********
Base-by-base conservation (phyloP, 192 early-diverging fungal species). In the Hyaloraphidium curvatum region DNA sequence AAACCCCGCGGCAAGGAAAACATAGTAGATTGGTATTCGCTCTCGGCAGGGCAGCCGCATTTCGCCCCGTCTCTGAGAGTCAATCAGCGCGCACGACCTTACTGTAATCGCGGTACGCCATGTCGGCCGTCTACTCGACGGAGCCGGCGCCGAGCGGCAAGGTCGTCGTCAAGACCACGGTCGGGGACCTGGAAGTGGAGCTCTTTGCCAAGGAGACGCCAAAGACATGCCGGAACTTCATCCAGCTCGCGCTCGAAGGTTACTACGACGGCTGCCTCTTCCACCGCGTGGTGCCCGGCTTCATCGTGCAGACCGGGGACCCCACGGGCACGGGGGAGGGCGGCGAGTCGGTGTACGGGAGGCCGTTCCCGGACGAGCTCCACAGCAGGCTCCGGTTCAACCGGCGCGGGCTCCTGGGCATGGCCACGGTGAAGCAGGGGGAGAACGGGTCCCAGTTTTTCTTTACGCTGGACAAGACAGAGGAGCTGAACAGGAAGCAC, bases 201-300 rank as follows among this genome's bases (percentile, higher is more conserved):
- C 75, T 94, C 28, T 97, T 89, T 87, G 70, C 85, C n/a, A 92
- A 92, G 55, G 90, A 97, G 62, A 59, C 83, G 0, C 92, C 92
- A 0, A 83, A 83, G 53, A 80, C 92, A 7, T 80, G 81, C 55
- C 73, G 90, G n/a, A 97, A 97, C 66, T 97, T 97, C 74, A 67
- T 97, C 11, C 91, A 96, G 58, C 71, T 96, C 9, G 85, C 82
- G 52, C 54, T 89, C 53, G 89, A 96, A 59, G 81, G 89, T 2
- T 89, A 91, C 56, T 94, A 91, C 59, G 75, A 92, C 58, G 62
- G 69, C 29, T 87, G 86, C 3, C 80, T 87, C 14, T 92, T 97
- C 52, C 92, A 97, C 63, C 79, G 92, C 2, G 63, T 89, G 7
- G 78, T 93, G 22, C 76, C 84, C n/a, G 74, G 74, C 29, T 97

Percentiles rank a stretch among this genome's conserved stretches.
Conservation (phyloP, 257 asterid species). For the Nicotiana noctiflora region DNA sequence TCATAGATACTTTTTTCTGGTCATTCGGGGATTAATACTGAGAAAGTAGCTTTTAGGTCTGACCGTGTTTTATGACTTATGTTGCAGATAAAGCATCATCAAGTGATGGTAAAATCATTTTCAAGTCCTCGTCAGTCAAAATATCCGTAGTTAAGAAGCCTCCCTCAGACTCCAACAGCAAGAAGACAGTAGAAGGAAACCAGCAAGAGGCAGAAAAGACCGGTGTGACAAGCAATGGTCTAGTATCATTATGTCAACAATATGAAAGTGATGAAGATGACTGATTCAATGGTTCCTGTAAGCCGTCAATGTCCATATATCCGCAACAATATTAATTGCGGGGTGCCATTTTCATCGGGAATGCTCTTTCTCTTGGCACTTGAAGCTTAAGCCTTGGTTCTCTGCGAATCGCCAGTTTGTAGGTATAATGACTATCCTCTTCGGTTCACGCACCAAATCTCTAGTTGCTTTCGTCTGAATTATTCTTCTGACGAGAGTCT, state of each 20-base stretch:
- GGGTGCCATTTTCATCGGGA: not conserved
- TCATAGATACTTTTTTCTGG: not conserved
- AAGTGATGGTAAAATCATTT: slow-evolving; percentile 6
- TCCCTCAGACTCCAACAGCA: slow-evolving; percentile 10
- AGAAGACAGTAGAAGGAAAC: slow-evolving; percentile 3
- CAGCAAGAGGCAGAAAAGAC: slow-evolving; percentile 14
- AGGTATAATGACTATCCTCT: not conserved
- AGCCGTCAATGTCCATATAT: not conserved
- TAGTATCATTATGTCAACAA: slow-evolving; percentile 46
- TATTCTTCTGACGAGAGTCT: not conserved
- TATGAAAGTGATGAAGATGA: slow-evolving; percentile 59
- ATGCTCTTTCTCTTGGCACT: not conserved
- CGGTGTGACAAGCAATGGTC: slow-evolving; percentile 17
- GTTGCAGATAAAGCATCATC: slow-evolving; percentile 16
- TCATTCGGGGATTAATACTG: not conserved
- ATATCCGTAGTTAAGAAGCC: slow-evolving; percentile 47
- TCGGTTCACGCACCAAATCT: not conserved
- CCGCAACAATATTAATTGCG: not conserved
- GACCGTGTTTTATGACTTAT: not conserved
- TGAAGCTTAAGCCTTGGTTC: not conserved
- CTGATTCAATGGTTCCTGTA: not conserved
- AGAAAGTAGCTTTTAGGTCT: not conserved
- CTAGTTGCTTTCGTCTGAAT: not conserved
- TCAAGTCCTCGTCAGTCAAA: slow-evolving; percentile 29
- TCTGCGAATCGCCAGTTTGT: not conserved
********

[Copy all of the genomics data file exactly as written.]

Base-by-base conservation (phyloP, 192 early-diverging fungal species). In the Hyaloraphidium curvatum region DNA sequence AAACCCCGCGGCAAGGAAAACATAGTAGATTGGTATTCGCTCTCGGCAGGGCAGCCGCATTTCGCCCCGTCTCTGAGAGTCAATCAGCGCGCACGACCTTACTGTAATCGCGGTACGCCATGTCGGCCGTCTACTCGACGGAGCCGGCGCCGAGCGGCAAGGTCGTCGTCAAGACCACGGTCGGGGACCTGGAAGTGGAGCTCTTTGCCAAGGAGACGCCAAAGACATGCCGGAACTTCATCCAGCTCGCGCTCGAAGGTTACTACGACGGCTGCCTCTTCCACCGCGTGGTGCCCGGCTTCATCGTGCAGACCGGGGACCCCACGGGCACGGGGGAGGGCGGCGAGTCGGTGTACGGGAGGCCGTTCCCGGACGAGCTCCACAGCAGGCTCCGGTTCAACCGGCGCGGGCTCCTGGGCATGGCCACGGTGAAGCAGGGGGAGAACGGGTCCCAGTTTTTCTTTACGCTGGACAAGACAGAGGAGCTGAACAGGAAGCAC, bases 201-300 rank as follows among this genome's bases (percentile, higher is more conserved):
- C 75, T 94, C 28, T 97, T 89, T 87, G 70, C 85, C n/a, A 92
- A 92, G 55, G 90, A 97, G 62, A 59, C 83, G 0, C 92, C 92
- A 0, A 83, A 83, G 53, A 80, C 92, A 7, T 80, G 81, C 55
- C 73, G 90, G n/a, A 97, A 97, C 66, T 97, T 97, C 74, A 67
- T 97, C 11, C 91, A 96, G 58, C 71, T 96, C 9, G 85, C 82
- G 52, C 54, T 89, C 53, G 89, A 96, A 59, G 81, G 89, T 2
- T 89, A 91, C 56, T 94, A 91, C 59, G 75, A 92, C 58, G 62
- G 69, C 29, T 87, G 86, C 3, C 80, T 87, C 14, T 92, T 97
- C 52, C 92, A 97, C 63, C 79, G 92, C 2, G 63, T 89, G 7
- G 78, T 93, G 22, C 76, C 84, C n/a, G 74, G 74, C 29, T 97

Percentiles rank a stretch among this genome's conserved stretches.
Conservation (phyloP, 257 asterid species). For the Nicotiana noctiflora region DNA sequence TCATAGATACTTTTTTCTGGTCATTCGGGGATTAATACTGAGAAAGTAGCTTTTAGGTCTGACCGTGTTTTATGACTTATGTTGCAGATAAAGCATCATCAAGTGATGGTAAAATCATTTTCAAGTCCTCGTCAGTCAAAATATCCGTAGTTAAGAAGCCTCCCTCAGACTCCAACAGCAAGAAGACAGTAGAAGGAAACCAGCAAGAGGCAGAAAAGACCGGTGTGACAAGCAATGGTCTAGTATCATTATGTCAACAATATGAAAGTGATGAAGATGACTGATTCAATGGTTCCTGTAAGCCGTCAATGTCCATATATCCGCAACAATATTAATTGCGGGGTGCCATTTTCATCGGGAATGCTCTTTCTCTTGGCACTTGAAGCTTAAGCCTTGGTTCTCTGCGAATCGCCAGTTTGTAGGTATAATGACTATCCTCTTCGGTTCACGCACCAAATCTCTAGTTGCTTTCGTCTGAATTATTCTTCTGACGAGAGTCT, state of each 20-base stretch:
- GGGTGCCATTTTCATCGGGA: not conserved
- TCATAGATACTTTTTTCTGG: not conserved
- AAGTGATGGTAAAATCATTT: slow-evolving; percentile 6
- TCCCTCAGACTCCAACAGCA: slow-evolving; percentile 10
- AGAAGACAGTAGAAGGAAAC: slow-evolving; percentile 3
- CAGCAAGAGGCAGAAAAGAC: slow-evolving; percentile 14
- AGGTATAATGACTATCCTCT: not conserved
- AGCCGTCAATGTCCATATAT: not conserved
- TAGTATCATTATGTCAACAA: slow-evolving; percentile 46
- TATTCTTCTGACGAGAGTCT: not conserved
- TATGAAAGTGATGAAGATGA: slow-evolving; percentile 59
- ATGCTCTTTCTCTTGGCACT: not conserved
- CGGTGTGACAAGCAATGGTC: slow-evolving; percentile 17
- GTTGCAGATAAAGCATCATC: slow-evolving; percentile 16
- TCATTCGGGGATTAATACTG: not conserved
- ATATCCGTAGTTAAGAAGCC: slow-evolving; percentile 47
- TCGGTTCACGCACCAAATCT: not conserved
- CCGCAACAATATTAATTGCG: not conserved
- GACCGTGTTTTATGACTTAT: not conserved
- TGAAGCTTAAGCCTTGGTTC: not conserved
- CTGATTCAATGGTTCCTGTA: not conserved
- AGAAAGTAGCTTTTAGGTCT: not conserved
- CTAGTTGCTTTCGTCTGAAT: not conserved
- TCAAGTCCTCGTCAGTCAAA: slow-evolving; percentile 29
- TCTGCGAATCGCCAGTTTGT: not conserved